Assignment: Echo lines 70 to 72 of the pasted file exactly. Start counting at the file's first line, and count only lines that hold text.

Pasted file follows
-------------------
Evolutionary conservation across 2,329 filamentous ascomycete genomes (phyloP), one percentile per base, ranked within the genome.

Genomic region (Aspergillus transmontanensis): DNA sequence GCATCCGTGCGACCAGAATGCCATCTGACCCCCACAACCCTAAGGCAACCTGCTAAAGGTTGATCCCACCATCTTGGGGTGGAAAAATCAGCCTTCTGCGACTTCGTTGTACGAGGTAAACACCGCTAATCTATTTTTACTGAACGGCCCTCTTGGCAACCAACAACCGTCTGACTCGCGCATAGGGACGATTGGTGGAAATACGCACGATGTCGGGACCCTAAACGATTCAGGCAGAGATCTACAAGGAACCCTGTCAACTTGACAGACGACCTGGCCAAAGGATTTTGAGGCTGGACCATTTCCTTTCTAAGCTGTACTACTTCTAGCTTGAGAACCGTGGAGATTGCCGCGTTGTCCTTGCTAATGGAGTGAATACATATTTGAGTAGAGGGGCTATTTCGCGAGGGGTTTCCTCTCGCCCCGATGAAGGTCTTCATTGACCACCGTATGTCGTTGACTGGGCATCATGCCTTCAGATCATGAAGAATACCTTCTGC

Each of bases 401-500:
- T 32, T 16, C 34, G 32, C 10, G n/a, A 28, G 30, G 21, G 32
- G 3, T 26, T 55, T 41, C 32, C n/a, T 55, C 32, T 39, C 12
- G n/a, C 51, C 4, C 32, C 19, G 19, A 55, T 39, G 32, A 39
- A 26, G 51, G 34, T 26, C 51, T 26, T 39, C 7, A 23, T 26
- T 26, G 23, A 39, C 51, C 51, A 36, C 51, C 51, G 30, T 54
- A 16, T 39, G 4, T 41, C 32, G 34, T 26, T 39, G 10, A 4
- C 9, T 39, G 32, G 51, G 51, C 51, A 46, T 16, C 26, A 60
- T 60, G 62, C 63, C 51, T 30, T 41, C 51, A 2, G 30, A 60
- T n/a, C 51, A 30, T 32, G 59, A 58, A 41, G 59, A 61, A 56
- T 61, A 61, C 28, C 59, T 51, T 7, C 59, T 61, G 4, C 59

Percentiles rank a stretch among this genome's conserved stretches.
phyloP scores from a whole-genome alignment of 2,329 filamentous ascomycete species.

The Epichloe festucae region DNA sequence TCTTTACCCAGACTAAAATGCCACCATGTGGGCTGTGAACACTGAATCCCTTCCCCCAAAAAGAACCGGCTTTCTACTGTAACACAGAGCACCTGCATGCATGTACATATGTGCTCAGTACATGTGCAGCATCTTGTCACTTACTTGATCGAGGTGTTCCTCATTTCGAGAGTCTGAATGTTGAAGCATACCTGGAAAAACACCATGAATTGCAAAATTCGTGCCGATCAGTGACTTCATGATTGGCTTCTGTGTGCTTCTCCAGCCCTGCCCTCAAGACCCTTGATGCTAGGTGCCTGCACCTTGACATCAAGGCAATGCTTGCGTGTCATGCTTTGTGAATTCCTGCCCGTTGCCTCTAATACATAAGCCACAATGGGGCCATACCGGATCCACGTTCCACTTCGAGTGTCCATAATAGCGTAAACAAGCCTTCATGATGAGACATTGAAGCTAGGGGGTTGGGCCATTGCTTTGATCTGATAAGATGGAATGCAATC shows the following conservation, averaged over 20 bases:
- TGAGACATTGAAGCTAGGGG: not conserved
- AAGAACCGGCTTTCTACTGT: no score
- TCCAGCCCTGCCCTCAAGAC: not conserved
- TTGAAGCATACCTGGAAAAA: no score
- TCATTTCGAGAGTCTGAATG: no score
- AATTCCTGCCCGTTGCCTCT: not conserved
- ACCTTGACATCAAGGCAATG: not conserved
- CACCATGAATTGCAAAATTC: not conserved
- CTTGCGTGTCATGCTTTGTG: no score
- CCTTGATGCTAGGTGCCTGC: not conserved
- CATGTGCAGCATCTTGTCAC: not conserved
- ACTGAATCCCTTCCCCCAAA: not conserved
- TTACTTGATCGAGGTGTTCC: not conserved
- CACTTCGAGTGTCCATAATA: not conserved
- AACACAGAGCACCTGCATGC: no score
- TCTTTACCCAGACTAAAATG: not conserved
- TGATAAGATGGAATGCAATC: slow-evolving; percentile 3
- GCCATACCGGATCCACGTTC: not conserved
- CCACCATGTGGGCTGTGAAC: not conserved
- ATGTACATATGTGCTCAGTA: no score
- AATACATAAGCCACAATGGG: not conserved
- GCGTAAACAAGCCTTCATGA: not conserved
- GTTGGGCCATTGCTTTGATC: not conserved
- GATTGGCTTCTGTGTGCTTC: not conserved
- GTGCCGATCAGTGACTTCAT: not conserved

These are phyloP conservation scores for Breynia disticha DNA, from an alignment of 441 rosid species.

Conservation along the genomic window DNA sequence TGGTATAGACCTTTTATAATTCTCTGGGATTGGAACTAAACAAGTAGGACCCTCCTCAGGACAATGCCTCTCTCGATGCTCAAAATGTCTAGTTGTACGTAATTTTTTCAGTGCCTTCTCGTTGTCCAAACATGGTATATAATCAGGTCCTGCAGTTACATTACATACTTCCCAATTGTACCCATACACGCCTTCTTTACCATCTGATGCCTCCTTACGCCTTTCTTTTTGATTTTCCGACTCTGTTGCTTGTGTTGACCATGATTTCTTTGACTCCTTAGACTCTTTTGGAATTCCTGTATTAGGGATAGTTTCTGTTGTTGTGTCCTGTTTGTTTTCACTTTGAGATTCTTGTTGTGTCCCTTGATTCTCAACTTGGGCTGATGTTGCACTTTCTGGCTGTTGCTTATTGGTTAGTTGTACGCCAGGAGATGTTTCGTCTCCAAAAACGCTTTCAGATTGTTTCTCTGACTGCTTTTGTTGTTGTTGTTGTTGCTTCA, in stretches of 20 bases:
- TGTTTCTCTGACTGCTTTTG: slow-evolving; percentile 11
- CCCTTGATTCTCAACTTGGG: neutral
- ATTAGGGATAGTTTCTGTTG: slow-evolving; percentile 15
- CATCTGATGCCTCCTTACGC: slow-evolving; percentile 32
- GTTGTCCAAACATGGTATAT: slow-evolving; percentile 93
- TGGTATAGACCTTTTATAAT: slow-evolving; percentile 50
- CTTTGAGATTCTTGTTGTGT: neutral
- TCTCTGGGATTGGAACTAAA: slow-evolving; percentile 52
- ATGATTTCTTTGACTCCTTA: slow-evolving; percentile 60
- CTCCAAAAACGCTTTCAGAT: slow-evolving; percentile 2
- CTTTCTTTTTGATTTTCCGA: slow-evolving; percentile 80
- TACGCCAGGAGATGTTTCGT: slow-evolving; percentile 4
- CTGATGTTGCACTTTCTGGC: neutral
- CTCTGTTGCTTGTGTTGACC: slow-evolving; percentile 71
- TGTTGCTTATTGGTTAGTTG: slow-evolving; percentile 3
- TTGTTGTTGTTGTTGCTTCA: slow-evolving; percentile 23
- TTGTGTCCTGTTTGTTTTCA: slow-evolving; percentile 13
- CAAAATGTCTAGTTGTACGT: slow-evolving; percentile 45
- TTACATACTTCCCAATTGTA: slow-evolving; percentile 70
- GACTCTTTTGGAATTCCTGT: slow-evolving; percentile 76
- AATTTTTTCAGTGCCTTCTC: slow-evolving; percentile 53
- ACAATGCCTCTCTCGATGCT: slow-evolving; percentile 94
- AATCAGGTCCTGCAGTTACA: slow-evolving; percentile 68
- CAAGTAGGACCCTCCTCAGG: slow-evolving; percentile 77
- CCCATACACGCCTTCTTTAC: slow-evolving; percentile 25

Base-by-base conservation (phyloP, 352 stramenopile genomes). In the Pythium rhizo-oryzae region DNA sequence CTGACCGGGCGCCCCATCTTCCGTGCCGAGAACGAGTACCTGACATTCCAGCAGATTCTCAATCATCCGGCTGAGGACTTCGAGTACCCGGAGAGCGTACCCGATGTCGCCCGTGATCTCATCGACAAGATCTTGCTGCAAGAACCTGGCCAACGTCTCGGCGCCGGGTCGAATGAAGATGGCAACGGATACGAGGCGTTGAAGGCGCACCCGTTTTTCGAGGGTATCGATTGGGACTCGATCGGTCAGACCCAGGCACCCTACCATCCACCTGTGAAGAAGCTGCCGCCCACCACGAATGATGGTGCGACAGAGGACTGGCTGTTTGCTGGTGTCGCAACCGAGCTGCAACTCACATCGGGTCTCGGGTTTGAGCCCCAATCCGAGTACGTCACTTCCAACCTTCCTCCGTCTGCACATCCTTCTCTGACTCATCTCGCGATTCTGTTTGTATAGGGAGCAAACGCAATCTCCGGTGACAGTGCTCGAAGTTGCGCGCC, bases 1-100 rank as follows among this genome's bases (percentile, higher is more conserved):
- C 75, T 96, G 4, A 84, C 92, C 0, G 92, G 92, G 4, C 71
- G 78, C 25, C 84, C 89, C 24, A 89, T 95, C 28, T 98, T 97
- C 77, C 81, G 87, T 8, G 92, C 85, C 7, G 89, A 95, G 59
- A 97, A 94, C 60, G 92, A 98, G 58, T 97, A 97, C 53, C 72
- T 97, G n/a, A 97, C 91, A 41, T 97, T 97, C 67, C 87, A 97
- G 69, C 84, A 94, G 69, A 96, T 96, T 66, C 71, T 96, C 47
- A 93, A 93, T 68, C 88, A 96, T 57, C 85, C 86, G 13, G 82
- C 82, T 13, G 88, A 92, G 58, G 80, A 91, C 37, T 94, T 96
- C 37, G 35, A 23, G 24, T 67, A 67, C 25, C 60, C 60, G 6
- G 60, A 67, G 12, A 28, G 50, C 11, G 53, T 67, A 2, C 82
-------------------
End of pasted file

- C 75, T 96, G 4, A 84, C 92, C 0, G 92, G 92, G 4, C 71
- G 78, C 25, C 84, C 89, C 24, A 89, T 95, C 28, T 98, T 97
- C 77, C 81, G 87, T 8, G 92, C 85, C 7, G 89, A 95, G 59